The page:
Not the worst book I ever read.
I went through this period in my mid-twenties when I was trying to work out on the elliptical and the bike at the gym, but it was SO BORING that I ended up trying to read. You ever read a book when you are stepping up and down with hips shifting side to side? Yeah, super-challenging with small print books. Oh, this was the mid-to-late 90s, kids, before audio books were a thing beyond the Bible and the classics and phones could be linked to a tv channel or a favorite movie. I discovered mental diversion in the form of thrillers, a genre previously largely unexploited by me. They worked extremely well; I was particularly fond of Robert Parker’s Spenser series and Lee Child’s series. Fast plotting, larger print, lots of white space, not a lot of extraneous detail; perfect for a fluctuating attention level. My physical copy of School Days is an artifact of those days, but unsurprisingly, I remember nothing about it. I decided to clear it off my shelves, passing it on to my dad, but thought I’d give it one quick perusal before it embarked on its next journey.
It’s definitely quick, a one-evening read. This feels like most of the Spenser books as he aged, outlines waiting to be fleshed in, and as such is barely an investigation wrapped in book nostalgia. Chapters generally last four to five pages. We get cursory nods to Spenser patterns; cooking a meal, mention of Hawk, assistance from Healy of the State Patrol, a fight, him being a wiseass and the person he’s interacting with resenting it. Friend appearances are mostly limited to Rita the Super Hot Super Smart Lawyer. That is, besides Pearl the Wonder-Dog, able to sniff out yogurt containers in an office. For those that hate Susan, Spenser’s long-time lady-love, she’s off-screen at a conference for most of the book.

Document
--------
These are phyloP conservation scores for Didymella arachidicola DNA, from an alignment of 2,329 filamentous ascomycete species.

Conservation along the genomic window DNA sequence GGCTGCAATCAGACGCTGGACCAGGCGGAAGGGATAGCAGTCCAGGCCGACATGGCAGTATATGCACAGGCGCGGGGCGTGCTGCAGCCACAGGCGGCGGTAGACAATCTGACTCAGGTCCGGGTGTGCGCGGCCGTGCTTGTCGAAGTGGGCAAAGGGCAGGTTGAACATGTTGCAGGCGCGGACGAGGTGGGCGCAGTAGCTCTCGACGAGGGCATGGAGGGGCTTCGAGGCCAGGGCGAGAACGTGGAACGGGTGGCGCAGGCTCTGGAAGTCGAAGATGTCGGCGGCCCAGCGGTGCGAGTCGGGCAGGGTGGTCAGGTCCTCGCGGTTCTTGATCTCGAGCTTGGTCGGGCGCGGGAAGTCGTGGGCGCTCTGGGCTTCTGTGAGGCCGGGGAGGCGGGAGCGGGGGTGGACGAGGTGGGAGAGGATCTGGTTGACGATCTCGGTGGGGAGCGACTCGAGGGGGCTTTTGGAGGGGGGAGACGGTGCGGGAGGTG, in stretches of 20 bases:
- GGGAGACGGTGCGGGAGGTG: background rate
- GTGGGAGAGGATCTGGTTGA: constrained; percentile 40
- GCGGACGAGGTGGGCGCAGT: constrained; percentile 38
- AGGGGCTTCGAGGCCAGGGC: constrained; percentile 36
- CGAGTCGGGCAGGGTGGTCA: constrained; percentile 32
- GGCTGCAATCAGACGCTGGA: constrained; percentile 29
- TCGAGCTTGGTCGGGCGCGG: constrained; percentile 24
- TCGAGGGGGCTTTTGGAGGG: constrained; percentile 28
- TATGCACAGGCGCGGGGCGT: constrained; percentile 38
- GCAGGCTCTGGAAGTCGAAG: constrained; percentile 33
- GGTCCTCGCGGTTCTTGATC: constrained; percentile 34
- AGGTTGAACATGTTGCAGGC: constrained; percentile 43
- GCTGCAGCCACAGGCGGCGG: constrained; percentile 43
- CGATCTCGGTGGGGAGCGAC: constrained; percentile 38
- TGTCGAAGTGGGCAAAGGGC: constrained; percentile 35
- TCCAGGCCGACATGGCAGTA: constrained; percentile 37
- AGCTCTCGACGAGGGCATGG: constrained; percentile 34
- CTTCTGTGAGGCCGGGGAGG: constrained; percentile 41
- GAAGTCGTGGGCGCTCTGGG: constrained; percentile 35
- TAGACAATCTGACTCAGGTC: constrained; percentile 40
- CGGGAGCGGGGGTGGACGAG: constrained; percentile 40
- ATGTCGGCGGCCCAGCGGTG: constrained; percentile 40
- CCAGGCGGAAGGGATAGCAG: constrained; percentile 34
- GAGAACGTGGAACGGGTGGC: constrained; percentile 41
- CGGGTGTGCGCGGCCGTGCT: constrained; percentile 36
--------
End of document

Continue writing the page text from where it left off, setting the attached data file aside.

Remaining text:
The bare bones is that a rich grandma hires him to prove her grandson ‘didn’t do it,’ a horrific mass shooting at a school in a very wealthy, conservative suburb. The book has aged poorly, in light of the real mass shootings we’ve since witnessed. The parents, the cops, the teachers and everyone want the kid to ‘go away and disappear,’ unanswered questions and all, a marked contrast to the dissection and blame we saw after the Columbine shooting. The kids at the private school are nonplussed by the incident, a mere six months ago. In fact, Spencer and the cops are remarkably undisturbed. Puzzling that Spenser doesn’t even talk to families of the people killed or the wounded when trying to learn more.
As a final trigger for some folks, the resolution hinges on ****SPOILER [ the kid being diagnosed ‘retarded.’ Seriously, no joke; by a psychologist, no less. The rest of the resolution consists of the adults discussing whether or not the kid is ‘retarded’ enough to understand right/wrong but not enough to understand an inappropriate relationship. ]
It makes the book seriously dated.
I gotta say, it’s really only worth it for completionists. I’m happy to send it out on the world to find its own way.
AKA: The one Where Spencer Thinks the Defendant is Guilty.